In the present study, while delayed unions or nonunions were not observed, some patients experienced stress fractures at the screw tips and thermal necrosis of skin due to reaming heat. In both patients developed a stress fracture at the screw tips, the screw tip was in contact with the dorsal bone cortex. In one patient, the dorsal convex curvature was large, and the screw tips inevitably contacted the dorsal bone cortex in order to ensure that the screw threads completely crossed the fracture site. In such situations, it is important to insert the screw so that aligns as closely as possible with the bone axis to avoid excessive stress on the dorsal bone cortex side. One solution is to place the screw insertion point at a sufficiently dorsal position, and to insert the screw toward the sole side. However, given that the screw head is positioned dorsally in this procedure, for a soccer player, pain may appear in the area when kicking. Hence, it is necessary to countersink the screw head sufficiently. Preoperative evaluation of the morphology of metatarsals is crucial. When stress fracture at screw tip occurs, replacing the screw contacting with cortex is a foundational rule of treatment. In the present study, however, the screw tip stress fracture unioned without screw replacing in one patient. If the patient could continue playing with shoe insole, we might treat stress fracture conservatively. But, in the case which patients feel pain, there must be no wavering of replacing screw because the stress fracture has the potential to develop complete fracture.
Pre-drilling is required when inserting the cancellous screw and this can lead to thermal necrosis. Heat generated when drilling hard sclerotic bone or from friction between the bent guide pin and the drill is a likely cause. We have been cooling the skin with cold water during drilling ever since this patient, and have not observed skin burns thereafter. Recently, we consider releasing the pneumatic tourniquet effective for preventing thermal necrosis, and routinely release the pneumatic tourniquet before reaming. Blood flow is poor for the skin around the metatarsals. Once a thermal necrosis occurs, it may require a prolonged healing period.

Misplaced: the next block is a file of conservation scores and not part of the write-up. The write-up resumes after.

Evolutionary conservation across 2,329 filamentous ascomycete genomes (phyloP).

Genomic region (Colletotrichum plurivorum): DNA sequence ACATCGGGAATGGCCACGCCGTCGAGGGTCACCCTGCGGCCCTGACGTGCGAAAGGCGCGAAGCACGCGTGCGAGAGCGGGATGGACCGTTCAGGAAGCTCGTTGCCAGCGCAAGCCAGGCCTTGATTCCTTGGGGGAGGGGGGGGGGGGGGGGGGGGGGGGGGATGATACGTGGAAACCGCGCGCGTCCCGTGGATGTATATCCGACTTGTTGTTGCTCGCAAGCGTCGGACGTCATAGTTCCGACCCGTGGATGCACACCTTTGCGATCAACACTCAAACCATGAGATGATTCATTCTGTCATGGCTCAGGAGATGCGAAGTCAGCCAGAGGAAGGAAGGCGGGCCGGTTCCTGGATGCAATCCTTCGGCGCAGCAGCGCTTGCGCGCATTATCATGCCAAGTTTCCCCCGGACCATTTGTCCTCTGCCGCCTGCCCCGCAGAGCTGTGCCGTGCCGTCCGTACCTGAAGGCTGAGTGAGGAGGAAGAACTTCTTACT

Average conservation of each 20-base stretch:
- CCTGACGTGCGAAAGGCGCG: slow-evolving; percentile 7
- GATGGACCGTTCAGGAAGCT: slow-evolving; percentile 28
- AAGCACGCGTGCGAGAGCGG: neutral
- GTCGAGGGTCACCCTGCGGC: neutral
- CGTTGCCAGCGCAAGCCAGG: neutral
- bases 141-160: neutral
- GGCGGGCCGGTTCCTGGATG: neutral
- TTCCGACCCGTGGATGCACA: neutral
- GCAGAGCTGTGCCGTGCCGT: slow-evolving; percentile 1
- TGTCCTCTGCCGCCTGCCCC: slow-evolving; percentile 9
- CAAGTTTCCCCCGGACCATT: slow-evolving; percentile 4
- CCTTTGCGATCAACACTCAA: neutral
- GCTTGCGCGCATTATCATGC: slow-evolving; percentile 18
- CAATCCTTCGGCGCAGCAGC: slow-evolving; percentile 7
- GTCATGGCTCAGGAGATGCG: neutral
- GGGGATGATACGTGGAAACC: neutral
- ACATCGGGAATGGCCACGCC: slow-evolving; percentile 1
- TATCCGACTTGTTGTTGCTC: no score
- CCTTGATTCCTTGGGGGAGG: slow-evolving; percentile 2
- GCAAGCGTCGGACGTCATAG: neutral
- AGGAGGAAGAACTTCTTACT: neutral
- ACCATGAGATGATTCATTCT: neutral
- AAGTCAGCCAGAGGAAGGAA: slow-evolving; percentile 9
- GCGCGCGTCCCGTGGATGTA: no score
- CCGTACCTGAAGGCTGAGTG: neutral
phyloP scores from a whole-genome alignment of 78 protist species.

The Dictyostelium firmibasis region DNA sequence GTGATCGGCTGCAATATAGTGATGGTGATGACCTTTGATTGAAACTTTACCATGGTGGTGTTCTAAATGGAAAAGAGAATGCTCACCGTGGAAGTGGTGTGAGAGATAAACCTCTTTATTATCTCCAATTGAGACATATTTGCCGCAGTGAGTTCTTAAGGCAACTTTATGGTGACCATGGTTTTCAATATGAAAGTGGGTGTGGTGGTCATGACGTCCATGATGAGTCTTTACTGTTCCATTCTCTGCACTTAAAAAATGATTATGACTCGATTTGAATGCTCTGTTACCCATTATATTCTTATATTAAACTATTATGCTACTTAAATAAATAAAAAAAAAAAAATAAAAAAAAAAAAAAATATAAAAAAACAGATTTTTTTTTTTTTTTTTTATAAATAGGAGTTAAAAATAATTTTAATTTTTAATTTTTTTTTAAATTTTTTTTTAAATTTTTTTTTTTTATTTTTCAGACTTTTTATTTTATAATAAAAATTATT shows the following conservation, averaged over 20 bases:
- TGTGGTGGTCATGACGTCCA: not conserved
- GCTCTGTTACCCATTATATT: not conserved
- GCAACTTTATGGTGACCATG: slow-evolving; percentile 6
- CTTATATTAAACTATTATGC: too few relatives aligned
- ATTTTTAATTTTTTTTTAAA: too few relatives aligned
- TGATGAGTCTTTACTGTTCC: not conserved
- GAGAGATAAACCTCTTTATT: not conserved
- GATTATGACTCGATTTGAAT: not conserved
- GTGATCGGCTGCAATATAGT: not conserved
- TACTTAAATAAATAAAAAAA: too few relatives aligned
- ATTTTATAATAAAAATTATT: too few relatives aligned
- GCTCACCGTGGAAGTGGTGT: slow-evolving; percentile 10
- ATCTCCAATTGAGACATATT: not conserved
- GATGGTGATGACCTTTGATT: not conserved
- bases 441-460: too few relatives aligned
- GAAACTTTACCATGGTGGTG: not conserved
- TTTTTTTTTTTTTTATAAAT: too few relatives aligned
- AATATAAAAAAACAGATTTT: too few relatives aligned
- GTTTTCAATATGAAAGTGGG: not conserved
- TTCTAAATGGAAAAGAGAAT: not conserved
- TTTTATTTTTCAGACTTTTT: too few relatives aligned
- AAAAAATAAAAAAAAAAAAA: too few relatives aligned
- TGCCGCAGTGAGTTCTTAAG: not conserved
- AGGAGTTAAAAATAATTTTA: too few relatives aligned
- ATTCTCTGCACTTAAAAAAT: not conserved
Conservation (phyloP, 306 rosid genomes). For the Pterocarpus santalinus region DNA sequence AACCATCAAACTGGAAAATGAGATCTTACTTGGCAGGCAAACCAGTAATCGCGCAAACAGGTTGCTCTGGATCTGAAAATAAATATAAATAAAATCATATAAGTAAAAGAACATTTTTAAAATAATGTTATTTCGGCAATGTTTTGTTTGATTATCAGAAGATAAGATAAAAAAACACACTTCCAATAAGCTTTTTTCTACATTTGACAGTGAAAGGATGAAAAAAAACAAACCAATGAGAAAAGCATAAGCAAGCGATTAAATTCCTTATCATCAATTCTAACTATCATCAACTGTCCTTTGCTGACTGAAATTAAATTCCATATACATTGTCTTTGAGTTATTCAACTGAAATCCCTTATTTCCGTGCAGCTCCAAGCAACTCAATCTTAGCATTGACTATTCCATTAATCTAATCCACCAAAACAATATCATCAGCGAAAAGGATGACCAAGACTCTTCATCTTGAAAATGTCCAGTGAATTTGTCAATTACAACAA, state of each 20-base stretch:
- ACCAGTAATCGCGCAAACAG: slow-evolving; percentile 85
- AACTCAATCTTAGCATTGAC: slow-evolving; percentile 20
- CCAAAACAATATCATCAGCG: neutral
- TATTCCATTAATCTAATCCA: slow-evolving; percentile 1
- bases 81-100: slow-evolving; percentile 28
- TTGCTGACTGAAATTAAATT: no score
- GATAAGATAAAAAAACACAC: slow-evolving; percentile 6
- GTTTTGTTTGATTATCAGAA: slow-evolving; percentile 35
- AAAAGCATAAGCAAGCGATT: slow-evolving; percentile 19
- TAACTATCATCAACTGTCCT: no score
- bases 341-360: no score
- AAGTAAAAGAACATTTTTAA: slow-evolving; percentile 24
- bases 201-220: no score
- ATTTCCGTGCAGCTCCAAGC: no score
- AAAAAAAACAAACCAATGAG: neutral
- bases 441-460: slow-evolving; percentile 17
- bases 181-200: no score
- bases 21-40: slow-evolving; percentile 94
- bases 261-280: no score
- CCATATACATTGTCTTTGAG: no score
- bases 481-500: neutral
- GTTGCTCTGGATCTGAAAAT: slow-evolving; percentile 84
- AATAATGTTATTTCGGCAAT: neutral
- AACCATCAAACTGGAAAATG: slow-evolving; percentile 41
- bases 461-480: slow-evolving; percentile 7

There were several limitations in this study. There is no comparison group and the study sample was relatively small. Another limitation is that the follow-up period is less than two years in two patients. Although most refractures were diagnosed within one year after surgery in previous studies [11, 21], refractures could occur at any time. The short follow-up period is an important limitation of this study. Finally, two different fracture locations were analyzed in combination. Although several authors reported the proximal diaphyseal fifth metatarasal fracture is more difficult to obtain satisfactory outcomes than Jones fracture [1, 22], the largest study in comparison between two fracture locations revealed no difference in clinical and radiographic outcomes . We also consider that the treatment of Jones fracture is challenging as well as proximal diaphyseal fifth metatarsal fracture. Acknowledging these weaknesses, we believe that this series contributes valuable information for surgical treatment of challenging proximal fifth metatarasal metaphyseal-diaphyseal fracture because of the encouraging outcome.
We have reported the outcomes of intramedullary screw fixation combined with bone autografting. Consistent with our aims, the results suggest that the procedure is useful for preventing delayed unions and refractures. However, caution is required as we have experienced other complications.